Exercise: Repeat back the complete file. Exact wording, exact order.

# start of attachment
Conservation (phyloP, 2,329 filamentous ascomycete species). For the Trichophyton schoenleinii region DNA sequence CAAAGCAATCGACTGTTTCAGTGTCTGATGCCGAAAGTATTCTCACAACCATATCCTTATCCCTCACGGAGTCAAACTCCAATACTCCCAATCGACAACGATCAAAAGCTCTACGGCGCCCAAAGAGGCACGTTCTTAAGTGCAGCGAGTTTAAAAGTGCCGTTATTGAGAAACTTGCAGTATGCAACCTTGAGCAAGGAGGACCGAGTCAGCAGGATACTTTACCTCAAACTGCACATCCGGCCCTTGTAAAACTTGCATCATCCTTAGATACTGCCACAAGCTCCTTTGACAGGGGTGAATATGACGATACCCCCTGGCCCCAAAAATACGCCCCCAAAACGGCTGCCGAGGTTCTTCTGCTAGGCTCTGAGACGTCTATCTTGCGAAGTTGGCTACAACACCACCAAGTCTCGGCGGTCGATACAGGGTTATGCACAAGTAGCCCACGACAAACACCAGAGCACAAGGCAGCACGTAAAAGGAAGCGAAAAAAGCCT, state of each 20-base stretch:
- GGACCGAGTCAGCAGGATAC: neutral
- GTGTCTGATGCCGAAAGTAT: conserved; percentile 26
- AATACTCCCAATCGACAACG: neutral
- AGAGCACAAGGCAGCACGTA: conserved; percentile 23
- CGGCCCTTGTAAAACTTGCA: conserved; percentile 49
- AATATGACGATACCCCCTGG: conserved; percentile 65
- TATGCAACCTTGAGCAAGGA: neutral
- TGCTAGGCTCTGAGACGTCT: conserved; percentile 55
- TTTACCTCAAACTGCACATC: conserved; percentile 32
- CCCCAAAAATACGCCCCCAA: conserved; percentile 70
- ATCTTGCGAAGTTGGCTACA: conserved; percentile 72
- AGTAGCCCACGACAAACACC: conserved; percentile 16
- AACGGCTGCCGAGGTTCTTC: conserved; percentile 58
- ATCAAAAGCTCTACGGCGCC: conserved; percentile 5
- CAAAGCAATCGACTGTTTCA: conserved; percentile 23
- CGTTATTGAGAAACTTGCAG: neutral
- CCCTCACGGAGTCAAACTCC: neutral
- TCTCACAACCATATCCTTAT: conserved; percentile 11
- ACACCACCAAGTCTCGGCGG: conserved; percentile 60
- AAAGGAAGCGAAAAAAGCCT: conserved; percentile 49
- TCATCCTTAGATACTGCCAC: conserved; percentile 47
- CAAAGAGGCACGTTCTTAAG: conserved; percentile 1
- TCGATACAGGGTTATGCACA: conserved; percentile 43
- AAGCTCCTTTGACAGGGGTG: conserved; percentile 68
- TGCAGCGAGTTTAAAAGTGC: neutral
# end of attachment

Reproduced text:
Conservation (phyloP, 2,329 filamentous ascomycete species). For the Trichophyton schoenleinii region DNA sequence CAAAGCAATCGACTGTTTCAGTGTCTGATGCCGAAAGTATTCTCACAACCATATCCTTATCCCTCACGGAGTCAAACTCCAATACTCCCAATCGACAACGATCAAAAGCTCTACGGCGCCCAAAGAGGCACGTTCTTAAGTGCAGCGAGTTTAAAAGTGCCGTTATTGAGAAACTTGCAGTATGCAACCTTGAGCAAGGAGGACCGAGTCAGCAGGATACTTTACCTCAAACTGCACATCCGGCCCTTGTAAAACTTGCATCATCCTTAGATACTGCCACAAGCTCCTTTGACAGGGGTGAATATGACGATACCCCCTGGCCCCAAAAATACGCCCCCAAAACGGCTGCCGAGGTTCTTCTGCTAGGCTCTGAGACGTCTATCTTGCGAAGTTGGCTACAACACCACCAAGTCTCGGCGGTCGATACAGGGTTATGCACAAGTAGCCCACGACAAACACCAGAGCACAAGGCAGCACGTAAAAGGAAGCGAAAAAAGCCT, state of each 20-base stretch:
- GGACCGAGTCAGCAGGATAC: neutral
- GTGTCTGATGCCGAAAGTAT: conserved; percentile 26
- AATACTCCCAATCGACAACG: neutral
- AGAGCACAAGGCAGCACGTA: conserved; percentile 23
- CGGCCCTTGTAAAACTTGCA: conserved; percentile 49
- AATATGACGATACCCCCTGG: conserved; percentile 65
- TATGCAACCTTGAGCAAGGA: neutral
- TGCTAGGCTCTGAGACGTCT: conserved; percentile 55
- TTTACCTCAAACTGCACATC: conserved; percentile 32
- CCCCAAAAATACGCCCCCAA: conserved; percentile 70
- ATCTTGCGAAGTTGGCTACA: conserved; percentile 72
- AGTAGCCCACGACAAACACC: conserved; percentile 16
- AACGGCTGCCGAGGTTCTTC: conserved; percentile 58
- ATCAAAAGCTCTACGGCGCC: conserved; percentile 5
- CAAAGCAATCGACTGTTTCA: conserved; percentile 23
- CGTTATTGAGAAACTTGCAG: neutral
- CCCTCACGGAGTCAAACTCC: neutral
- TCTCACAACCATATCCTTAT: conserved; percentile 11
- ACACCACCAAGTCTCGGCGG: conserved; percentile 60
- AAAGGAAGCGAAAAAAGCCT: conserved; percentile 49
- TCATCCTTAGATACTGCCAC: conserved; percentile 47
- CAAAGAGGCACGTTCTTAAG: conserved; percentile 1
- TCGATACAGGGTTATGCACA: conserved; percentile 43
- AAGCTCCTTTGACAGGGGTG: conserved; percentile 68
- TGCAGCGAGTTTAAAAGTGC: neutral